Six months ago, a French document containing the key to a lost treasure fell into the hands of Alexander Seregin and Vladimir Poryvayev. This unpublished document led Seregin and Poryvayev to conclude that 80 tons of gold and valuables hauled out of Moscow in 1812 by Napoleon’s retreating soldiers had been carefully buried in a secret location.
In October 1812, while Napoleon’s army was fleeing Moscow, his soldiers became walking treasure chests: each carried no less than ten kilograms of gold. Approximately 200 wagons were used to transport the booty. But they never made it to France…
Old Smolensk Road, along which the French retreated, had been destroyed. The French themselves were responsible for making it impassable by the course of their invasion.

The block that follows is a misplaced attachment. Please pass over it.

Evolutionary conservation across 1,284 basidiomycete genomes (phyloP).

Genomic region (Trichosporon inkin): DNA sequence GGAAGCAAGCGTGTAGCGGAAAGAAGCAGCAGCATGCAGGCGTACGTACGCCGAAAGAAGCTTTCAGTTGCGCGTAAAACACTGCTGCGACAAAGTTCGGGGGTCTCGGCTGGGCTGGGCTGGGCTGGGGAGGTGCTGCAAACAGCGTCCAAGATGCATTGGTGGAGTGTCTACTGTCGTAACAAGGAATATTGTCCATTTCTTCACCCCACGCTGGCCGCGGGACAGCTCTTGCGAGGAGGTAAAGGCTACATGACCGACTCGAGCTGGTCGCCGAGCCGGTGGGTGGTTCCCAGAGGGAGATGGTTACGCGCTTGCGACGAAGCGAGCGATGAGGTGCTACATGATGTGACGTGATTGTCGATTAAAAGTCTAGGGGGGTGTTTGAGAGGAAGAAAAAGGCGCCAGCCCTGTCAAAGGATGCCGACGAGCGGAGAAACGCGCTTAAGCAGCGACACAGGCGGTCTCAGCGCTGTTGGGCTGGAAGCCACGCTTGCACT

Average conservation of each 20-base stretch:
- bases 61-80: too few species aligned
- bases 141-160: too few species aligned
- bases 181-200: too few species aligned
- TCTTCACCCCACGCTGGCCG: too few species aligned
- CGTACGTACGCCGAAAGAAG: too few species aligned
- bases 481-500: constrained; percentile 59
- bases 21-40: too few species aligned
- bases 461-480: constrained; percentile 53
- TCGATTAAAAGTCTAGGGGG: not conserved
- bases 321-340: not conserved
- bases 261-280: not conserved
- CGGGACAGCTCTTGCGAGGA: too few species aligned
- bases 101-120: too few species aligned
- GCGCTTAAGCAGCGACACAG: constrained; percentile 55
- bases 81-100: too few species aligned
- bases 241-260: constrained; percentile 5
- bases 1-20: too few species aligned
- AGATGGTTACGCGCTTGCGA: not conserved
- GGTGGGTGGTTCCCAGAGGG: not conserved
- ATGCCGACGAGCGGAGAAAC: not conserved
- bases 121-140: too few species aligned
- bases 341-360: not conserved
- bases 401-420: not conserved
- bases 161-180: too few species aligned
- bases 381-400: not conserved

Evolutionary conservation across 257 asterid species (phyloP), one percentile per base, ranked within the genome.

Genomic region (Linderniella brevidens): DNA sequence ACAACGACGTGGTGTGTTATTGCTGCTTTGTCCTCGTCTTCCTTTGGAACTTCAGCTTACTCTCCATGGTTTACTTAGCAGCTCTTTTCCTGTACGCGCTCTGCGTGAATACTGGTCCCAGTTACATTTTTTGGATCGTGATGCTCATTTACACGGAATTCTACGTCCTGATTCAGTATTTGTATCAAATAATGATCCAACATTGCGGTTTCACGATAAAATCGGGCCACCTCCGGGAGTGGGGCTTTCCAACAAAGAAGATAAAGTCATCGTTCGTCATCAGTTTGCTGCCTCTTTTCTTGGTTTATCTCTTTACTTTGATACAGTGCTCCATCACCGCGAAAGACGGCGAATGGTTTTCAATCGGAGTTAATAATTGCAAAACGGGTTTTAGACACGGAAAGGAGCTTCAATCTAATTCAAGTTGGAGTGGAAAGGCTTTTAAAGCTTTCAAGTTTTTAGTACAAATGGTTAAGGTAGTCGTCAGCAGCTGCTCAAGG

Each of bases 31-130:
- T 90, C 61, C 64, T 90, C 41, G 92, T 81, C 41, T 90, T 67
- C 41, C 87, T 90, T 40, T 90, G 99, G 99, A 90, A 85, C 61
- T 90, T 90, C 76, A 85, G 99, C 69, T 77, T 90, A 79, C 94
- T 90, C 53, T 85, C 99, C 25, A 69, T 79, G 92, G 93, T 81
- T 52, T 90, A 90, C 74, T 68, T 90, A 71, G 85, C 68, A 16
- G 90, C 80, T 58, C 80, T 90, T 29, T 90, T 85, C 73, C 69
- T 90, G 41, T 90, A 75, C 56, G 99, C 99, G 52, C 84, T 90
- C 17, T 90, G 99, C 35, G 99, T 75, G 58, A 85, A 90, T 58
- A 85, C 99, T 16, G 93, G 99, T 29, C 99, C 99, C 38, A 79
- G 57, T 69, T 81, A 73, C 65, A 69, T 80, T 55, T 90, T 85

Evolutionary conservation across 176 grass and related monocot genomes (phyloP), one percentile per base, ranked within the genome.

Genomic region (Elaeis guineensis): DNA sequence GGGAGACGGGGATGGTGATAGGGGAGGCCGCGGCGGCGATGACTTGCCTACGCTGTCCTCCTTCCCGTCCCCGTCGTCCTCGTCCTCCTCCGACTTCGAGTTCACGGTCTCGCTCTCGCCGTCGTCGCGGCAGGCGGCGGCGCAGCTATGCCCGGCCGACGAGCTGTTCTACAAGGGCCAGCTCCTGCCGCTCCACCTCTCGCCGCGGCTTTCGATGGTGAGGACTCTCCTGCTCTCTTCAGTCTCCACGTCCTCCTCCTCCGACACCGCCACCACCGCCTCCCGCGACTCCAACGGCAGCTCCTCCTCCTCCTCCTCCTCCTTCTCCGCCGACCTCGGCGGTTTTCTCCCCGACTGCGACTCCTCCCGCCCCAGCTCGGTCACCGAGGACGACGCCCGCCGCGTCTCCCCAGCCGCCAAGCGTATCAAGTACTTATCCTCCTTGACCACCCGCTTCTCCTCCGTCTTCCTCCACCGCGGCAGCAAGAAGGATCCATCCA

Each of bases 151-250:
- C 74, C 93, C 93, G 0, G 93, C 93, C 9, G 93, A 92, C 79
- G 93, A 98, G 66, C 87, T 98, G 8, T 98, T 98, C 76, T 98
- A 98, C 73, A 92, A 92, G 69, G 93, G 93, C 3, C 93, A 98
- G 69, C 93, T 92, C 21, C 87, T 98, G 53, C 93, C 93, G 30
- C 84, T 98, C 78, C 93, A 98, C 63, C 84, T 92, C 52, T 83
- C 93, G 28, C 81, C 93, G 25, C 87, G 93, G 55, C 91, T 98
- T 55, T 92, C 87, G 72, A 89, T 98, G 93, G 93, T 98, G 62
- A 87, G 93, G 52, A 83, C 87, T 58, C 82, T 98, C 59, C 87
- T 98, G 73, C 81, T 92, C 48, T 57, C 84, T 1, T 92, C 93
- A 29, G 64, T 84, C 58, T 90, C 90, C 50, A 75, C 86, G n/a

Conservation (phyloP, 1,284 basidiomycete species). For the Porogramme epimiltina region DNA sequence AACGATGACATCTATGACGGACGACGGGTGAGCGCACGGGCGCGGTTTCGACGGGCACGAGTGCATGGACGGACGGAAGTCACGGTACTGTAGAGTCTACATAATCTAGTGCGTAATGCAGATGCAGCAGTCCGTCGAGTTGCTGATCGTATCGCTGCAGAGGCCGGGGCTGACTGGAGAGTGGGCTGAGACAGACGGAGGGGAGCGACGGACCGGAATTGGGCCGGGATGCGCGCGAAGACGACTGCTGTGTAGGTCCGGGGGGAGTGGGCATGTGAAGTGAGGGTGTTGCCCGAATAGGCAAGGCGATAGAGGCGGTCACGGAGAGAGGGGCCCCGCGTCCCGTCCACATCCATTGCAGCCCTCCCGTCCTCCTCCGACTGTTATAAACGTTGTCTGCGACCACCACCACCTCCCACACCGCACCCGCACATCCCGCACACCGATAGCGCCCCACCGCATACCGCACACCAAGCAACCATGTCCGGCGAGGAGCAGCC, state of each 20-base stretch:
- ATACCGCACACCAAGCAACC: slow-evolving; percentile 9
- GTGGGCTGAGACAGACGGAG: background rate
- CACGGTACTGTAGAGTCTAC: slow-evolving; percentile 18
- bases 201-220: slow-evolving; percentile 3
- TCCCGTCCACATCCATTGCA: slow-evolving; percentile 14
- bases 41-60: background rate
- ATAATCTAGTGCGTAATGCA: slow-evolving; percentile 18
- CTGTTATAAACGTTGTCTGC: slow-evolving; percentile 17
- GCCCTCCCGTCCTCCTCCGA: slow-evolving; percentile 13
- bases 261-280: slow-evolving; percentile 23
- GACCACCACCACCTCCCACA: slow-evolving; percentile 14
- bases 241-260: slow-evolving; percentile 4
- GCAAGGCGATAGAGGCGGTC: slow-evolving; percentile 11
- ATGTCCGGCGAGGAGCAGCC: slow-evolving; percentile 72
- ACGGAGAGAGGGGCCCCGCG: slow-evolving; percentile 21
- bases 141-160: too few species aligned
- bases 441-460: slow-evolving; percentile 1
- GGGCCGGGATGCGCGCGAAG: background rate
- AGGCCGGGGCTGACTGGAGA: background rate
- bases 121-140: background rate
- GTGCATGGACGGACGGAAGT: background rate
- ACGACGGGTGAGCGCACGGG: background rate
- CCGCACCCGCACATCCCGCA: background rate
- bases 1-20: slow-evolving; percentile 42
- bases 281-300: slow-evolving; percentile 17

Then the frost struck. Hungry and freezing soldiers ate fallen horses. Russian troops and partisans repeatedly harassed the retreating army. The weight of the stolen treasure slowed the army’s retreat. Wagons fell apart even as they rolled. They had to get rid of the loot: dump it in water or bury it along the way…
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Russian Life is a publication of a 30-year-young, award-winning publishing house that creates a bimonthly magazine, books, maps, and other products for Russophiles the world over.
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